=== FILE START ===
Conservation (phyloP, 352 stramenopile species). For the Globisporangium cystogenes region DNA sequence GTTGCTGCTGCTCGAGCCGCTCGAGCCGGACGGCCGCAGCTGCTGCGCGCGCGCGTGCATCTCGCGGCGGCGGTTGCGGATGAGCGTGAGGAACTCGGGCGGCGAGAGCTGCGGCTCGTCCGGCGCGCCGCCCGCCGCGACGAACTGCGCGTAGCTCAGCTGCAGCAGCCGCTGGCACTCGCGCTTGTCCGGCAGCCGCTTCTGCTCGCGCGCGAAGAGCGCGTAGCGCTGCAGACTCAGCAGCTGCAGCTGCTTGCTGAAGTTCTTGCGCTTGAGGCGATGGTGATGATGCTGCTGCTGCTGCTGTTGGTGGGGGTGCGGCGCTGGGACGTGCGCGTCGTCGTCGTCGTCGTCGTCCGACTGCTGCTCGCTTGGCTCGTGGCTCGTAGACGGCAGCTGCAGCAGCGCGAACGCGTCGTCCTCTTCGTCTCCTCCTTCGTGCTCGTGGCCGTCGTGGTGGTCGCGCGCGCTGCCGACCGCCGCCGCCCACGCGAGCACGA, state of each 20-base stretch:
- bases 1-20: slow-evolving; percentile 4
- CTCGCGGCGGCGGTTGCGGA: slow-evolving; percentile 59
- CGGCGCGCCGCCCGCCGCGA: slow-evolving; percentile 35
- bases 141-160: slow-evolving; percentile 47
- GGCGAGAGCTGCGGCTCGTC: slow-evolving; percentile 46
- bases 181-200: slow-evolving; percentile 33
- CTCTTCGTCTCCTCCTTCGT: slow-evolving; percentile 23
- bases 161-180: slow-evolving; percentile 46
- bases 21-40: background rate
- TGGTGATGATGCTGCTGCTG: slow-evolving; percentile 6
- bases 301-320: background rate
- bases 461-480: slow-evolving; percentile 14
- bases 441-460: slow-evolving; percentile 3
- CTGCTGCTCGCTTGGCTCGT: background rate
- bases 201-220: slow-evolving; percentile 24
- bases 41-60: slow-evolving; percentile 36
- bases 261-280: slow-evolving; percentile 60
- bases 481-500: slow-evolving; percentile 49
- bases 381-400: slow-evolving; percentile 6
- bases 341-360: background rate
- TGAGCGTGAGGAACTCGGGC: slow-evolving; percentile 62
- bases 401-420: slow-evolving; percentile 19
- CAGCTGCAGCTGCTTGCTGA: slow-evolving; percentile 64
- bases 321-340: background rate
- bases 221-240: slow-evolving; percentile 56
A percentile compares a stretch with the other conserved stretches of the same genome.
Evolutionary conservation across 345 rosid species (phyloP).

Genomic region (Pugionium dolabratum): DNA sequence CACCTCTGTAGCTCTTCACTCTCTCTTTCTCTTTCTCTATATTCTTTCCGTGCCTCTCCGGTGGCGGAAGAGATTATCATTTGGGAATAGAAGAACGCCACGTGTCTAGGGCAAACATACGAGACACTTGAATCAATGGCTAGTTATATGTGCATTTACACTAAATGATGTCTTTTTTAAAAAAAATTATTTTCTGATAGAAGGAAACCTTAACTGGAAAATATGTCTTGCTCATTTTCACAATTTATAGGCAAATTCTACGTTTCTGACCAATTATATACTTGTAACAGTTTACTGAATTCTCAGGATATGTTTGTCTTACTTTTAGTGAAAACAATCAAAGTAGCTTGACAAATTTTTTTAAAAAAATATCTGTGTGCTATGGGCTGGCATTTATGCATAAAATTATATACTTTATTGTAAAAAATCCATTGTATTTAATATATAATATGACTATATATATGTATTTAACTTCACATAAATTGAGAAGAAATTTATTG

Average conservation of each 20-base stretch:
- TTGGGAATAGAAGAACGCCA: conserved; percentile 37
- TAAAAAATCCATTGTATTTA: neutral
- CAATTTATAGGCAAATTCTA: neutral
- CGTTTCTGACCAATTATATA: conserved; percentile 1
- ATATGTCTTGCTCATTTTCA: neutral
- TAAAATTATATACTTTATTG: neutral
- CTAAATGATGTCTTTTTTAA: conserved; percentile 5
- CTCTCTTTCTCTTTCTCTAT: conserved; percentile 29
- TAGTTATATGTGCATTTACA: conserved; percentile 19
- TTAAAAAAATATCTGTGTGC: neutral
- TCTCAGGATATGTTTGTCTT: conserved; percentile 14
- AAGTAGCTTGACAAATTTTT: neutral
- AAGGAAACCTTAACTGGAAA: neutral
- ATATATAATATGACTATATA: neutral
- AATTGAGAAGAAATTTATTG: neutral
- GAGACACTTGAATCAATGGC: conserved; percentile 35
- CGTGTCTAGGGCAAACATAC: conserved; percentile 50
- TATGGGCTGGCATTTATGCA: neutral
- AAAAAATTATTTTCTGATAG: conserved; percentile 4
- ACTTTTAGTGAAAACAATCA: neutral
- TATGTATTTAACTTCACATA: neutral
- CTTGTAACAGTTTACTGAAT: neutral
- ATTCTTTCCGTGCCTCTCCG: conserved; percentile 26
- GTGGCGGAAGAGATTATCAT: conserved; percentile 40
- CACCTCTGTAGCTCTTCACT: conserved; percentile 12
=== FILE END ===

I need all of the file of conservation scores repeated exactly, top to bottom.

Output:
Conservation (phyloP, 352 stramenopile species). For the Globisporangium cystogenes region DNA sequence GTTGCTGCTGCTCGAGCCGCTCGAGCCGGACGGCCGCAGCTGCTGCGCGCGCGCGTGCATCTCGCGGCGGCGGTTGCGGATGAGCGTGAGGAACTCGGGCGGCGAGAGCTGCGGCTCGTCCGGCGCGCCGCCCGCCGCGACGAACTGCGCGTAGCTCAGCTGCAGCAGCCGCTGGCACTCGCGCTTGTCCGGCAGCCGCTTCTGCTCGCGCGCGAAGAGCGCGTAGCGCTGCAGACTCAGCAGCTGCAGCTGCTTGCTGAAGTTCTTGCGCTTGAGGCGATGGTGATGATGCTGCTGCTGCTGCTGTTGGTGGGGGTGCGGCGCTGGGACGTGCGCGTCGTCGTCGTCGTCGTCGTCCGACTGCTGCTCGCTTGGCTCGTGGCTCGTAGACGGCAGCTGCAGCAGCGCGAACGCGTCGTCCTCTTCGTCTCCTCCTTCGTGCTCGTGGCCGTCGTGGTGGTCGCGCGCGCTGCCGACCGCCGCCGCCCACGCGAGCACGA, state of each 20-base stretch:
- bases 1-20: slow-evolving; percentile 4
- CTCGCGGCGGCGGTTGCGGA: slow-evolving; percentile 59
- CGGCGCGCCGCCCGCCGCGA: slow-evolving; percentile 35
- bases 141-160: slow-evolving; percentile 47
- GGCGAGAGCTGCGGCTCGTC: slow-evolving; percentile 46
- bases 181-200: slow-evolving; percentile 33
- CTCTTCGTCTCCTCCTTCGT: slow-evolving; percentile 23
- bases 161-180: slow-evolving; percentile 46
- bases 21-40: background rate
- TGGTGATGATGCTGCTGCTG: slow-evolving; percentile 6
- bases 301-320: background rate
- bases 461-480: slow-evolving; percentile 14
- bases 441-460: slow-evolving; percentile 3
- CTGCTGCTCGCTTGGCTCGT: background rate
- bases 201-220: slow-evolving; percentile 24
- bases 41-60: slow-evolving; percentile 36
- bases 261-280: slow-evolving; percentile 60
- bases 481-500: slow-evolving; percentile 49
- bases 381-400: slow-evolving; percentile 6
- bases 341-360: background rate
- TGAGCGTGAGGAACTCGGGC: slow-evolving; percentile 62
- bases 401-420: slow-evolving; percentile 19
- CAGCTGCAGCTGCTTGCTGA: slow-evolving; percentile 64
- bases 321-340: background rate
- bases 221-240: slow-evolving; percentile 56
A percentile compares a stretch with the other conserved stretches of the same genome.
Evolutionary conservation across 345 rosid species (phyloP).

Genomic region (Pugionium dolabratum): DNA sequence CACCTCTGTAGCTCTTCACTCTCTCTTTCTCTTTCTCTATATTCTTTCCGTGCCTCTCCGGTGGCGGAAGAGATTATCATTTGGGAATAGAAGAACGCCACGTGTCTAGGGCAAACATACGAGACACTTGAATCAATGGCTAGTTATATGTGCATTTACACTAAATGATGTCTTTTTTAAAAAAAATTATTTTCTGATAGAAGGAAACCTTAACTGGAAAATATGTCTTGCTCATTTTCACAATTTATAGGCAAATTCTACGTTTCTGACCAATTATATACTTGTAACAGTTTACTGAATTCTCAGGATATGTTTGTCTTACTTTTAGTGAAAACAATCAAAGTAGCTTGACAAATTTTTTTAAAAAAATATCTGTGTGCTATGGGCTGGCATTTATGCATAAAATTATATACTTTATTGTAAAAAATCCATTGTATTTAATATATAATATGACTATATATATGTATTTAACTTCACATAAATTGAGAAGAAATTTATTG

Average conservation of each 20-base stretch:
- TTGGGAATAGAAGAACGCCA: conserved; percentile 37
- TAAAAAATCCATTGTATTTA: neutral
- CAATTTATAGGCAAATTCTA: neutral
- CGTTTCTGACCAATTATATA: conserved; percentile 1
- ATATGTCTTGCTCATTTTCA: neutral
- TAAAATTATATACTTTATTG: neutral
- CTAAATGATGTCTTTTTTAA: conserved; percentile 5
- CTCTCTTTCTCTTTCTCTAT: conserved; percentile 29
- TAGTTATATGTGCATTTACA: conserved; percentile 19
- TTAAAAAAATATCTGTGTGC: neutral
- TCTCAGGATATGTTTGTCTT: conserved; percentile 14
- AAGTAGCTTGACAAATTTTT: neutral
- AAGGAAACCTTAACTGGAAA: neutral
- ATATATAATATGACTATATA: neutral
- AATTGAGAAGAAATTTATTG: neutral
- GAGACACTTGAATCAATGGC: conserved; percentile 35
- CGTGTCTAGGGCAAACATAC: conserved; percentile 50
- TATGGGCTGGCATTTATGCA: neutral
- AAAAAATTATTTTCTGATAG: conserved; percentile 4
- ACTTTTAGTGAAAACAATCA: neutral
- TATGTATTTAACTTCACATA: neutral
- CTTGTAACAGTTTACTGAAT: neutral
- ATTCTTTCCGTGCCTCTCCG: conserved; percentile 26
- GTGGCGGAAGAGATTATCAT: conserved; percentile 40
- CACCTCTGTAGCTCTTCACT: conserved; percentile 12